A tax consultant has attributed recent low levels of government revenue from trade to international treaties that Malawi has signed and is party to.
Emanuel Kaluluma, who is a senior consultant at a Blantyre-based EK Tax Consultants, said yesterday it is high time Malawians appreciated that trade groupings that Malawi has joined come with a cost.
Kaluluma was reacting to a recent trend where the country’s tax collecting body, the Malawi Revenue Authority (MRA), has seen itself under collecting revenue by missing its projections.
Malawi has over the years progressively phased down her tariffs with the Southern Africa Development Community (Sadc) and the Common Market for Eastern and Southern Africa (Comesa).
For instance, under the Sadc Trade Protocol, the tariff phase down is aimed at creating a Free Trade Area (FTA) which was achieved in 2008 and it envisages the establishment of a Customs Union.
In the month of March, 2015, MRA collected K34.34 billion, which was three percent less than the earlier projection due to underperformance of some key taxes.
And gross tax revenues collected during the financial year 2014/15 to the month of February, 2015, amounted to K309.9 billion, representing a 1.89 percent under-collection.
Reacting to the trend, Kaluluma, who once headed the Large Taxpayer Office at MRA, said Malawians should accept that time has come for the country to come to terms with the fact that Customs “is not a tax for tomorrow.”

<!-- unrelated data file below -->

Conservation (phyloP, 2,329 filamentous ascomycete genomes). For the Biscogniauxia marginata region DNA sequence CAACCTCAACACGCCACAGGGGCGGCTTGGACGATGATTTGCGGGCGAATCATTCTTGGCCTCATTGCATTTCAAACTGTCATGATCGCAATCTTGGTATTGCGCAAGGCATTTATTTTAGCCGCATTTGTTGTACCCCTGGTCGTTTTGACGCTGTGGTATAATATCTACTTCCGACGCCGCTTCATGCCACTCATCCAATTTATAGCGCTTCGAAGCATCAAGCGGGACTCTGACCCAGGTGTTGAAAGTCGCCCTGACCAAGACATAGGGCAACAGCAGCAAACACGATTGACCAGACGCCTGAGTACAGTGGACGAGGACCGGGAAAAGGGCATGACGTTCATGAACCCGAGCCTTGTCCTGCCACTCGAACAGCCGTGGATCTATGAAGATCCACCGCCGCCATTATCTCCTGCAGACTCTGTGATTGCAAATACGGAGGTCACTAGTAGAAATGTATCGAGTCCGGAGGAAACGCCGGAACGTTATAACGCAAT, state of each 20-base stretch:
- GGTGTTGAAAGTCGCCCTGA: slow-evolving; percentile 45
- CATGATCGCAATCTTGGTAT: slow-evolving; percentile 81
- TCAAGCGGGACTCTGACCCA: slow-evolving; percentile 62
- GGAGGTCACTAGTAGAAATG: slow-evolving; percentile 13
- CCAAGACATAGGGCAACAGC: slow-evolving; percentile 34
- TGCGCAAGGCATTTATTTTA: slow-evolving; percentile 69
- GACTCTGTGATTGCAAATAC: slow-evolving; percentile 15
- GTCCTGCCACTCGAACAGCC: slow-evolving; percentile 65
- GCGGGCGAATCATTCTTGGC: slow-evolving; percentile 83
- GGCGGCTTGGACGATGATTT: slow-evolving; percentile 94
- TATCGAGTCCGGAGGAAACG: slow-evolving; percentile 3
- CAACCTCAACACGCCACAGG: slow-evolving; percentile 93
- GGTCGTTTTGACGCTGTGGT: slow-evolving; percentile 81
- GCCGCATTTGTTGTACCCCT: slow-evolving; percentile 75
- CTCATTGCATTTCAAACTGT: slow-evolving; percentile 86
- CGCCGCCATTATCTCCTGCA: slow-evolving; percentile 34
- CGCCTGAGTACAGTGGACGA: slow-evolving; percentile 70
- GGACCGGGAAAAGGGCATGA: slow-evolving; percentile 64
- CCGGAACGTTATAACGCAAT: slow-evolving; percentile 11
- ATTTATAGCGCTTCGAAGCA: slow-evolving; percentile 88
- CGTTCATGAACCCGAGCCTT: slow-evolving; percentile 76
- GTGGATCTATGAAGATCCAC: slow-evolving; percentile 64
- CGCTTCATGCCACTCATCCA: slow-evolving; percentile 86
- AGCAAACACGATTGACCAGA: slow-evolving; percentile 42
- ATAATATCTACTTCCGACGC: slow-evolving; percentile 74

“What we are seeing is expected and let us not take a position that Malawi Revenue Authority through its Customs and Excise Division is failing,” he said in a write-up made available to Business News.
He said globally, even in industrialised countries, import duties are not a major contributor to their revenues.
Treasury spokesperson Nations Msowoya yesterday welcomed Kaluluma’s suggestions, but said from their analytical point of view, the recent low levels of revenue from trade taxes are due to the suppressed domestic demand for goods and also slow down in the economy.
“I don’t think the treaties that we have signed as a country could account for the loss in tax revenue,” said Msowoya.